THE accompanying Atlas has been included in this series for the greater convenience of the reader of “Grote's Greece” and other works that ask a continual reference to maps of ancient and classical geography. The disadvantage of having to turn perpetually from the text of a volume to a map at its end, or a few pages away, is often enough to prevent the effective use of the one in elucidating the other. Despite some slight variations of spelling in the classical place-names used by different authors, there need be no difficulty in adapting the same Atlas to various works, whether they are English versions of historians like Herodotus or Livy, or English histories of the ancient world, such as Grote's and Gibbon's. Taking the case of Grote, he preferred, as we know, the use of the “K” in Greek names to the usual equivalent “C,” and he retained other special forms of certain words. A comparative list of a few typical names which appear both in the index to his “History of Greece” in this series, and in the index to the present Atlas, will show that the variation between the two is regular and, fairly uniform and easy to remember:
GROTE'S spelling CLASSICAL ATLAS GROTE'S SPELLING CLASSICAL ATLASAdrumetum Hadrumetum Hydra HydreaÆgean Ægæan Iasus IassusAkanthus Acanthus Kabala CabaliaAkarnania Acarnania Nile NilusAkesines Acesines Olympieion OlympieumAktê Acte Oneium ŒneumChæroneia Chæronea Paliké PalicaDekeleia Decelea Pattala PatalaDyrrachium Dyrrhachium Peiræum PiræumEetioneia Eetionea Phyle PhylæEgypt Ægyptus Pisa PisæEresus Eressus Pylus PylosErytheia Erythia Thessaly ThessaliaHelus Helos Thrace Thracia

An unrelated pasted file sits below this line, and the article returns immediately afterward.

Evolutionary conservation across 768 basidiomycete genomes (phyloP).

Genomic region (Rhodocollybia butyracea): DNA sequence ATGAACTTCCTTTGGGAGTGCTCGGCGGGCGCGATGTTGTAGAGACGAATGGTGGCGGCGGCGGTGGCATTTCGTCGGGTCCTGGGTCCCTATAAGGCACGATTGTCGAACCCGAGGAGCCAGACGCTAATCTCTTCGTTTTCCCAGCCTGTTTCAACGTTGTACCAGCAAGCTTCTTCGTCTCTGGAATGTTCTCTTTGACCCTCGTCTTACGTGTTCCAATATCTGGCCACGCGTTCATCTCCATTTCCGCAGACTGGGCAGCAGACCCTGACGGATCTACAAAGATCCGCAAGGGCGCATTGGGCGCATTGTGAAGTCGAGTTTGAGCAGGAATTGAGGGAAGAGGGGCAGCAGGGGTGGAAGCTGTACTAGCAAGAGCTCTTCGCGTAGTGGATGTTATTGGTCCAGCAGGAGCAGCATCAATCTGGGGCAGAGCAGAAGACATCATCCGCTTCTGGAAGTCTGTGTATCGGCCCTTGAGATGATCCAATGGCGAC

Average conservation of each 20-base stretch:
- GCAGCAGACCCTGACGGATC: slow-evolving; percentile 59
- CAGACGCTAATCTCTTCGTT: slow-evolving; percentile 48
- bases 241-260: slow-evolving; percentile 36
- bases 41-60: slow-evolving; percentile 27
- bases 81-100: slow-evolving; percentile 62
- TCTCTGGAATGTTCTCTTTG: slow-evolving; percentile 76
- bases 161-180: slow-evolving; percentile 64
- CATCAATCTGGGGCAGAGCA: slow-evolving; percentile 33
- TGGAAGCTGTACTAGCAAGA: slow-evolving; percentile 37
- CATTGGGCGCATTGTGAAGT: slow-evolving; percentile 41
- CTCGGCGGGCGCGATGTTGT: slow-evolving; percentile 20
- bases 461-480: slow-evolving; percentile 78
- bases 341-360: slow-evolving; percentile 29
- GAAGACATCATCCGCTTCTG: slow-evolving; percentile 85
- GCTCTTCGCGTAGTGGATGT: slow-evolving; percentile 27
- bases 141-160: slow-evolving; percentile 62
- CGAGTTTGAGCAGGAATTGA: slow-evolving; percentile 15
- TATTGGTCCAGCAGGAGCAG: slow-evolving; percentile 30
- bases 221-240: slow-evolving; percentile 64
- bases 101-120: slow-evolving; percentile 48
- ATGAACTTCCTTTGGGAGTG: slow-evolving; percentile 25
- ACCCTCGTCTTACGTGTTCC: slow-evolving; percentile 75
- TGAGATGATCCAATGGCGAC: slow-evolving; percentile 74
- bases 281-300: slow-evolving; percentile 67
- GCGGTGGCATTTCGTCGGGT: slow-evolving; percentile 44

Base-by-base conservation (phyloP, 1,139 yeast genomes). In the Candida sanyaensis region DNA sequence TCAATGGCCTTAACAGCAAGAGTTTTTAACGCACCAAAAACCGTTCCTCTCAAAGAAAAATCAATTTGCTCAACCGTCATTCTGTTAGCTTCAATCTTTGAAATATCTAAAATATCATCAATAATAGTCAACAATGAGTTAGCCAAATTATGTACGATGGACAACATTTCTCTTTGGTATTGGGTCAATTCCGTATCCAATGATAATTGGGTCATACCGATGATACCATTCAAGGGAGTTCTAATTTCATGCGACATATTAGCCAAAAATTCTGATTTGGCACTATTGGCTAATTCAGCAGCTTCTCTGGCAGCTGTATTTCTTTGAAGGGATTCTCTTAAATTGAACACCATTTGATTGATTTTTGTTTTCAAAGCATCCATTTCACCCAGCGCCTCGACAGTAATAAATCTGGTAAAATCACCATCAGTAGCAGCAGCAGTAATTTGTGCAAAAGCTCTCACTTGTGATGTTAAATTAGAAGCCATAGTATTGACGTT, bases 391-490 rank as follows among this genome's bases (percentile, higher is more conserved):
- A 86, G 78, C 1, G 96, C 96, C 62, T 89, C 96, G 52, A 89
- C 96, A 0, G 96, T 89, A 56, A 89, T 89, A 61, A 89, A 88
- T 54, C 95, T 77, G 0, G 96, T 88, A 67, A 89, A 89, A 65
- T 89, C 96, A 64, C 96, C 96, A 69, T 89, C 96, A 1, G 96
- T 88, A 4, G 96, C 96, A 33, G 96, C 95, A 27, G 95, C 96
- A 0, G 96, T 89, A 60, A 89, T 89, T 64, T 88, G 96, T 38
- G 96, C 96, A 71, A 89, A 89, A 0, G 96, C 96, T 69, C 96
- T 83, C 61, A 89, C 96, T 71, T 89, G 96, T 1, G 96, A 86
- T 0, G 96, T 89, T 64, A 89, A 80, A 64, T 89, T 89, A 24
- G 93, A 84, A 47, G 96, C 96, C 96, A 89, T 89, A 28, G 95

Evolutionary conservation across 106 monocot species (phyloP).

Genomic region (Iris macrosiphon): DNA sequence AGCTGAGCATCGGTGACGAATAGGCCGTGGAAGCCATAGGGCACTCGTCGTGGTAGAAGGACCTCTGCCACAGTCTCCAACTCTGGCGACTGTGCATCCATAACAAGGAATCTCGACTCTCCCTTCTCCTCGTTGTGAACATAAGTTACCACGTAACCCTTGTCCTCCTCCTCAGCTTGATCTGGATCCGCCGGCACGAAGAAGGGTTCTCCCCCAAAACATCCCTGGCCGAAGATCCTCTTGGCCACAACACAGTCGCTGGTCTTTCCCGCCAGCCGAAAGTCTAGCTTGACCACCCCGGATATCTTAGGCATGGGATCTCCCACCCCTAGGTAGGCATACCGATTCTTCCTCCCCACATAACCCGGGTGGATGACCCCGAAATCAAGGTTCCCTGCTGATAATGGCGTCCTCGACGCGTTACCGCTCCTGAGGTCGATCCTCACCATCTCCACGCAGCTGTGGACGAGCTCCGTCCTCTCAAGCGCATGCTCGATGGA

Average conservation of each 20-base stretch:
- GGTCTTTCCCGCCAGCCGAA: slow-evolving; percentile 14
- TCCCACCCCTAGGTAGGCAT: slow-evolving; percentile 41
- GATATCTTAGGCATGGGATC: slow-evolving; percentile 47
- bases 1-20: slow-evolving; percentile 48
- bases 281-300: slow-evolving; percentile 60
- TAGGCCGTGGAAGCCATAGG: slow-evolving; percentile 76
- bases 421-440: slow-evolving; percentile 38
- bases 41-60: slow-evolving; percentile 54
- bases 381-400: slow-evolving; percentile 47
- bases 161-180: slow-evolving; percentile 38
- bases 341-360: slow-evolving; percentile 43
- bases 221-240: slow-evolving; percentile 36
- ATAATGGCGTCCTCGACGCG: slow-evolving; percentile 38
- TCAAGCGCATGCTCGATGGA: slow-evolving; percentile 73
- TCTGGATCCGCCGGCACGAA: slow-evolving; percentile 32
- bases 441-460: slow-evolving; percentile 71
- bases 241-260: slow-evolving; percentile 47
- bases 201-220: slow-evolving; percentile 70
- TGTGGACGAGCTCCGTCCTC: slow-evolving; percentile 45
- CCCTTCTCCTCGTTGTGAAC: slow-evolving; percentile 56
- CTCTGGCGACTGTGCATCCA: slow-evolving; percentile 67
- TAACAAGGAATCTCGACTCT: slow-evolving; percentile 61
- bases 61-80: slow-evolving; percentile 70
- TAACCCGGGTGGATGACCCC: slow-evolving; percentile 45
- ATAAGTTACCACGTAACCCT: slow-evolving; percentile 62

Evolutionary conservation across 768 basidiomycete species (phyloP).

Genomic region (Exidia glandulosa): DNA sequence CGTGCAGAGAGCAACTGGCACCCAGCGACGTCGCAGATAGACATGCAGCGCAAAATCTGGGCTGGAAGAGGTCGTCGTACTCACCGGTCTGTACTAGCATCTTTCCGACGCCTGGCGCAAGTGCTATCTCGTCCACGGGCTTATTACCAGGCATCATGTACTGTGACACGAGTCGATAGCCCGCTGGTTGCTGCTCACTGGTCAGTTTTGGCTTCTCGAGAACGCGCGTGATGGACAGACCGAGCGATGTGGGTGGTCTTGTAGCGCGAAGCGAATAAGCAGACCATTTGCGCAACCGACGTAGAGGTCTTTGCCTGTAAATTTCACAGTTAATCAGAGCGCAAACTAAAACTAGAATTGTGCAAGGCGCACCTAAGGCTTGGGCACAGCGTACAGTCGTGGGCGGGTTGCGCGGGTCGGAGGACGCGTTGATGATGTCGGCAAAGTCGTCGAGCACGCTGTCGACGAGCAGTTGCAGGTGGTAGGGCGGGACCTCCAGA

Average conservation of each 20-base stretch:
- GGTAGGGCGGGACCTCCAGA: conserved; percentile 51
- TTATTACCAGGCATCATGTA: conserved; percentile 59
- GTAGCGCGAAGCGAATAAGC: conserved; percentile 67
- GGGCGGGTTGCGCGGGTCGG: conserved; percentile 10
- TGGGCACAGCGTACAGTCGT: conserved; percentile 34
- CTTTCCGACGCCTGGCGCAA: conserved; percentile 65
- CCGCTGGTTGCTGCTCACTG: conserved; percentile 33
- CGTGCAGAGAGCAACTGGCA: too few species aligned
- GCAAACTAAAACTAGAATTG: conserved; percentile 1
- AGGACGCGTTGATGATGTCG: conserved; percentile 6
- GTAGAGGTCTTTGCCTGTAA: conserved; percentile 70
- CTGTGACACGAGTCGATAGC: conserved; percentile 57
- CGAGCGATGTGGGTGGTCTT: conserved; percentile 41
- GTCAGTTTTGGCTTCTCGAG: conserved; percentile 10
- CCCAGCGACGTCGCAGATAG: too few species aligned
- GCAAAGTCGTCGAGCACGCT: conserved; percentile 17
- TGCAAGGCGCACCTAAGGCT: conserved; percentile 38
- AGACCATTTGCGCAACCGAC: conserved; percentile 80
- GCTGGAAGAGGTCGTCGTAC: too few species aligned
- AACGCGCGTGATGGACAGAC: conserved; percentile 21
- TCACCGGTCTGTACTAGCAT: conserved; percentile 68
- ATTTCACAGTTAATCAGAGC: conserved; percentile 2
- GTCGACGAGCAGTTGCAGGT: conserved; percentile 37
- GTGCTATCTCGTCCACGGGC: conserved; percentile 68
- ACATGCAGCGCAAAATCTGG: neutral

By comparing in the same way the place-names in Gibbon's and other histories, the reader will need no glossarist in using the Atlas to lighten their geographical allusions. It is not only when he comes to actual wars, campaigns and sieges that he will find a working chart of advantage. When he reads in Grote of the Ionic colonization of Asia Minor, and wishes to relate the later view of its complex process to the much simpler account given by Herodotus, he gains equally by having a map of the region before him.
We realize how Grote himself worked over his topographical notes, eking out his own observations with map, scale and compass, when we read his preliminary survey of Greece, in the second volume of his history. “Greece proper lies between the 36th and 40th parallels of north latitude and between the 21st and 26th degrees of east longitude. Its greatest length, from Mount Olympus to Cape Tænarus, may be stated at 250 English miles; its greatest breadth, from the western coast of Akarnania to Marathon in Attica, at 180 miles; and the distance eastward from Ambrakia across Pindus to the Magnesian mountain Homolê and the mouth of the Peneius is about 120 miles. Altogether its area is somewhat less than that of Portugal.” But as to the exact limits of Greece proper, he points out that these limits seem not to have been very precisely defined even among the Greeks themselves....